Some other facts of breeding on the society: Why plant breeding matters?
Economy : Why plant breeding matters?
A constant flow of new crop varieties with improved yields, performance and end-use quality provides the essential foundation for a competitive farming industry and a dynamic food chain. Independent economic research has demonstrated that every 1Euro invested in plant breeding generates at least 40Euros within the wider food economy. The economic benefits of improved varieties range from increased yields and input savings at the farm level through to import substitution, export earnings and enhanced processing efficiency with the food and drink manufacturing sector. The forty-fold return on investment associated with plant breeding significantly outperforms other research-based sectors. By improving the productivity and output value of our major crops, plant breeding provides the starting point for a competitive European food and drink industry.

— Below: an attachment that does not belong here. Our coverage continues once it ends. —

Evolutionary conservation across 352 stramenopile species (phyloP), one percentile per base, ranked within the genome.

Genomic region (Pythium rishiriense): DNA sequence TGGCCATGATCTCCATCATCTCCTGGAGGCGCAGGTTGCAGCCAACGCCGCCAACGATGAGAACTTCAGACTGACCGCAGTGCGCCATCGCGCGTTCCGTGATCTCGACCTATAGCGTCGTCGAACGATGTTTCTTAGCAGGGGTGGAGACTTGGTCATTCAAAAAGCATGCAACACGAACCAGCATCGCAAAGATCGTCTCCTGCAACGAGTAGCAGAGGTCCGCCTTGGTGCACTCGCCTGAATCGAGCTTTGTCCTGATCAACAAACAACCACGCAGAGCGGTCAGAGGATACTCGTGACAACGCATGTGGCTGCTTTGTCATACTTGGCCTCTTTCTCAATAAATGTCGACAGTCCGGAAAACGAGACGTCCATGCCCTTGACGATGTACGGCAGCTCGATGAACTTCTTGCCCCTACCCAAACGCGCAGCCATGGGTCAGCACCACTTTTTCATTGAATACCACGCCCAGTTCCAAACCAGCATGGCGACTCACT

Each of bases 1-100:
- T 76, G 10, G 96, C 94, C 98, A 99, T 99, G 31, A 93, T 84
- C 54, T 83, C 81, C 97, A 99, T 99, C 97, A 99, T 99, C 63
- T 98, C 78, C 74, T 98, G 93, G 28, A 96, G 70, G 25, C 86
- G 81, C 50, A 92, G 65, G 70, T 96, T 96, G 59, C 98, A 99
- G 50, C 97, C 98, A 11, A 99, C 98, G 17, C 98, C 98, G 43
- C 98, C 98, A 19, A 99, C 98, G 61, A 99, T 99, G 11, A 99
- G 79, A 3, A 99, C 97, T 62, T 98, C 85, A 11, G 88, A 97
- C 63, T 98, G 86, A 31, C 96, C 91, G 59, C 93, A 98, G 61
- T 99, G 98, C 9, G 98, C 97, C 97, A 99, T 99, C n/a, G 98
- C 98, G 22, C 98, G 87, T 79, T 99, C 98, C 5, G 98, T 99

Environment : Why plant breeding matters?
The combined challenges of population growth, climate change and increasing pressure on the world’s natural resources of land, water and energy have prompted calls for the ‘sustainable intensification’ of global agriculture. At its most basic level, this means increasing productivity while consuming fewer resources and with reduced impact on the environment. Plant breeding will be at the forefront of the genetic innovation needed to deliver the required gains in sustainable, efficient production, for example by developing higher-yielding, more climate-resilient crop varieties better adapted to cope with extreme weather conditions and by improving the resource-use efficiency of our major crop plants. The development of improved crop varieties can also help protect our countryside and farmland biodiversity. Increasing productivity on land that is already farmed, for example through the adoption of higher-yielding varieties and farming systems, reduces pressure on uncultivated land and natural habitats.